10 May 2011

EastEnders: Were Andy and Debs Yuppies?

Shirley Cheriton as Debbie Wilkins. Was Debbie one of those swaggering, ostentatiously rich yuppie people?

An interesting e-mail from "80s TV Lover":

You write quite a lot about EastEnders on here, but I'm not sure you've done the show justice, considering its impact and intial revolutionary soap techniques. Please, Please, PLEASE can we have more 1980s EastEnders stuff on here, and can I ask a pressing question? Were the characters of Andy O'Brien and Debbie Wilkins yuppies? Shirley Cheriton has described Debbie thus in recent years, but I never saw them that way at the time. Upwardly mobile, yes, but not yuppies!

Well, 80s TV Lover, I'm currently writing more EastEnders articles, intended to focus on Ali and Sue Osman (Nedjet Salih and Sandy Ratcliff) and Debbie Wilkins and Andy O'Brien (Shirley Cheriton and Ross Davidson) so I hope you will continue reading!

Certainly, I have made mention of the show's gritty story-lines and groundbreaking approach, along with Brookside, which saw soaps venturing into previously "No Go" territory.

As for Andy and Debs being yuppies, well, I know that Shirley Cheriton has commented that Debbie was, and the use of the "yuppie" word became quite nebulous after its early 1980s coinage. But I don't think Ms Wilkins and Mr O'Brien were actually yuppies, and didn't at the time. Upwardly mobile, yes, but not yuppies, as you say.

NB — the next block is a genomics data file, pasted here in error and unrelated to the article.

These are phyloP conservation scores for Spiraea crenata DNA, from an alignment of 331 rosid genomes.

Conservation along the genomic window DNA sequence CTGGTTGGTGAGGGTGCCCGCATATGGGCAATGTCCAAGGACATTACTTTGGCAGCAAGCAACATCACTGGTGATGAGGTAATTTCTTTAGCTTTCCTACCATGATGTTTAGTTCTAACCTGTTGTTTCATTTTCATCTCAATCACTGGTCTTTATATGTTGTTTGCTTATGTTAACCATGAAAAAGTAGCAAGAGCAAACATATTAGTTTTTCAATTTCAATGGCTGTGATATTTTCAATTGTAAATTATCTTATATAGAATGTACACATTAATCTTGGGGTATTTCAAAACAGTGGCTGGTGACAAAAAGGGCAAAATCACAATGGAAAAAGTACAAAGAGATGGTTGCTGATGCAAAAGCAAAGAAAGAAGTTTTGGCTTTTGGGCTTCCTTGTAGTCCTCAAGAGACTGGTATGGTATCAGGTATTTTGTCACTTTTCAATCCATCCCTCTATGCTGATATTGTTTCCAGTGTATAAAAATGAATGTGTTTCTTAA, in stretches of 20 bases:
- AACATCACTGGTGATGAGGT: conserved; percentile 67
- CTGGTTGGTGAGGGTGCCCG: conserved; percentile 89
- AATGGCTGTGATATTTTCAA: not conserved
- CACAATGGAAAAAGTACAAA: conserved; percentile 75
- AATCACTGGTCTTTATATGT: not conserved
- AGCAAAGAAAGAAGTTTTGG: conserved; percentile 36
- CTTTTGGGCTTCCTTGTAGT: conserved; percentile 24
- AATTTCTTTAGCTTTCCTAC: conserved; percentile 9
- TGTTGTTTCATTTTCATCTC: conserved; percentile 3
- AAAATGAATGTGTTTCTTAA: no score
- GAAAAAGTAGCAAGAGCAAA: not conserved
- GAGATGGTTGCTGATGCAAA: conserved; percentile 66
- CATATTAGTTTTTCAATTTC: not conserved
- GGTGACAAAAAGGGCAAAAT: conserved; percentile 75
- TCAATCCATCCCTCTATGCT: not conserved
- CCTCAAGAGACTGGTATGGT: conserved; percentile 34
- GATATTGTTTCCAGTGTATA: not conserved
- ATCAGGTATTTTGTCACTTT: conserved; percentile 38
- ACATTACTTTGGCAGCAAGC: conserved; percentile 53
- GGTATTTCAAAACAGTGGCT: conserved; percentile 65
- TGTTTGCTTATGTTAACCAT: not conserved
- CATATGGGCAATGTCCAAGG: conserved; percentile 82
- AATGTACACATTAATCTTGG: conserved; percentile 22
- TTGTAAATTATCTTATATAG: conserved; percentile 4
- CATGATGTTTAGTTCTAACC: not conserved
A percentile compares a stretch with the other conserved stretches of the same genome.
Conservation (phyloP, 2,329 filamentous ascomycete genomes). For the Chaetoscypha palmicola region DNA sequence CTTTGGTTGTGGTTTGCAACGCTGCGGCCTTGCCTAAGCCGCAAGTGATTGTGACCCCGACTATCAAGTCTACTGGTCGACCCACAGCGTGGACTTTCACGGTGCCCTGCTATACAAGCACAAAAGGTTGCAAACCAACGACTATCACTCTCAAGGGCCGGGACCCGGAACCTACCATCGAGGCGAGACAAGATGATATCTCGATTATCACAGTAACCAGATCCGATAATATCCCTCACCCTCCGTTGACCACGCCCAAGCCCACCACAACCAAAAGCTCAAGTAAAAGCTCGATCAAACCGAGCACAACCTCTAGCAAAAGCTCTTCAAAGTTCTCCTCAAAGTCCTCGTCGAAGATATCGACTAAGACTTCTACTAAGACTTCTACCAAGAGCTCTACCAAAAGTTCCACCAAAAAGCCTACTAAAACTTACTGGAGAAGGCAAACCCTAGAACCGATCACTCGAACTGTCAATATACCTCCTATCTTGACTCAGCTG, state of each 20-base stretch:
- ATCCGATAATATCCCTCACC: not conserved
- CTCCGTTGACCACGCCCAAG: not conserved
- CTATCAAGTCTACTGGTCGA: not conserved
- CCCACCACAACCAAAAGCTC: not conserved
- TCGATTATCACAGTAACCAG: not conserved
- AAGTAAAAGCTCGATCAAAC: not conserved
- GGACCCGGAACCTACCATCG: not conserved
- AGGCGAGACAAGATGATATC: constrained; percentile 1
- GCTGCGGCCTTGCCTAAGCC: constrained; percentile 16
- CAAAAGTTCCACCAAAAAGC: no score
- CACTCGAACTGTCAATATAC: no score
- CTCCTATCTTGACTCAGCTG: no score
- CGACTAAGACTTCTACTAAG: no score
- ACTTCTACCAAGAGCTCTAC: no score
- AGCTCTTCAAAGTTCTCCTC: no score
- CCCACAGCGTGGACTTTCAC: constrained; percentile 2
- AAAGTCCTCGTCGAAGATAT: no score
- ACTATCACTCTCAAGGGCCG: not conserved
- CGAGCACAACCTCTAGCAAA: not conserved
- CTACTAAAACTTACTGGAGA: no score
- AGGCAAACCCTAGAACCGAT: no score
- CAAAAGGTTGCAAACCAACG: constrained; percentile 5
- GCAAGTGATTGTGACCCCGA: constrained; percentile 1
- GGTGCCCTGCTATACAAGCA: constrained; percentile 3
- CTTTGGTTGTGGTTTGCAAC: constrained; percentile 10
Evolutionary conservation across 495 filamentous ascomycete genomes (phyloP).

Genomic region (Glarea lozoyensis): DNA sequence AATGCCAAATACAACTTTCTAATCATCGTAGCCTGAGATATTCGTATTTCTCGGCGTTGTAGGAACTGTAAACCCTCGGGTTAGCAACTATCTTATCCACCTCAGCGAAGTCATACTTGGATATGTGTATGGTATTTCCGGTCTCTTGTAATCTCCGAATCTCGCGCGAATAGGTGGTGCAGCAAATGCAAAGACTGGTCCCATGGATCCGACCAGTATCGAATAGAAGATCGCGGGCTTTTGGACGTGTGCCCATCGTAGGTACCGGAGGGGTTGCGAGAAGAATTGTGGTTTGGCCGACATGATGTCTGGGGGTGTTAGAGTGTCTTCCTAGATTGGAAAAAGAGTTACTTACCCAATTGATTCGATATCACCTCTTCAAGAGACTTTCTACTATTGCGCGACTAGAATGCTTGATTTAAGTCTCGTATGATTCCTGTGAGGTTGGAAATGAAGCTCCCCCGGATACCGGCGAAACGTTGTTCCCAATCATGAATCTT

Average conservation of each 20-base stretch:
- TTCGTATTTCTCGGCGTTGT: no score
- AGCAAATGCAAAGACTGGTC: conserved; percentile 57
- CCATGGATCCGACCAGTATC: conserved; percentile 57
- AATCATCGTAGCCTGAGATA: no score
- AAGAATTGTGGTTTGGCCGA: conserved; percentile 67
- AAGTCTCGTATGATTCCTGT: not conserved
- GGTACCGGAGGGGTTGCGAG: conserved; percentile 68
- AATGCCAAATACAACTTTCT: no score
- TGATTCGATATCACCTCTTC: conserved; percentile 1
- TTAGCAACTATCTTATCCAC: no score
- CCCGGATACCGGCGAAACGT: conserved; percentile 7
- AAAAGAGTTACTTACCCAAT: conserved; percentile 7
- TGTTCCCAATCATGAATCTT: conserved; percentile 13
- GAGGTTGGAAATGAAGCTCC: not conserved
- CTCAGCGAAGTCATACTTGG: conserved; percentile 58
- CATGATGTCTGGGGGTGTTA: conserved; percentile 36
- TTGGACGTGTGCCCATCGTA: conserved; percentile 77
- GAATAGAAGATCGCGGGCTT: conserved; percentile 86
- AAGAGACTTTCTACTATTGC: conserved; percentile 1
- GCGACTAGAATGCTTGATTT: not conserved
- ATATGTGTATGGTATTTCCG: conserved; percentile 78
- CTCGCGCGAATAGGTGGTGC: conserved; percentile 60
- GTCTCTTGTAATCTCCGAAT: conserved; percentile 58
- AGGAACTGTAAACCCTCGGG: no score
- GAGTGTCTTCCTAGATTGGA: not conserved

Consider this from The Times, October 1987, in the wake of Black Monday:

"I've lost my shirt today as well as the money of a lot of other guys," said one stereotype of the Yuppies who swarmed to the financial world to reap the benefits of the Reagan boom.

The term was originally American, and a yuppie was somebody who sought to make all they could out of the Reagan/Thatcher era, anybody could attempt to make it big, and yuppies sought to become ostentatiously rich.

Yuppies were associated with upwardly mobility, of course, but upwardly mobility was a much older concept. The yuppies sought to make all they could out of the favourable dosh-making conditions wrought by the Reagan/Thatcher era. The upwardly mobiles were usually far more modest, aspiring to a home of their own car, foreign holidays, nice car, etc.

As the '80s continued, usage of the yuppie word was applied to just about anybody who seemed to have done remotely well, often resentfully by those who hadn't (like me!), but in the strictest sense, you couldn't consider a nurse and a bank clerk (the occupations of Andy and Debs) to be yuppies (a nurse is particularly nonsensical). Nor, indeed, Colin Russell (Michael Cashman), a graphic designer who made Albert Square his home. My father-in-law was a graphic designer, but in no way could his upwardly mobile success be described as propelling him into yuppie status.

As an aside, I was a great fan of the Andy and Debs characters, I thought they were well-acted and made a fascinating contrast to the other EastEnders characters, but were absolutely wasted by the show's writers. I'll write more about that soon!

Read all our yuppie material here.

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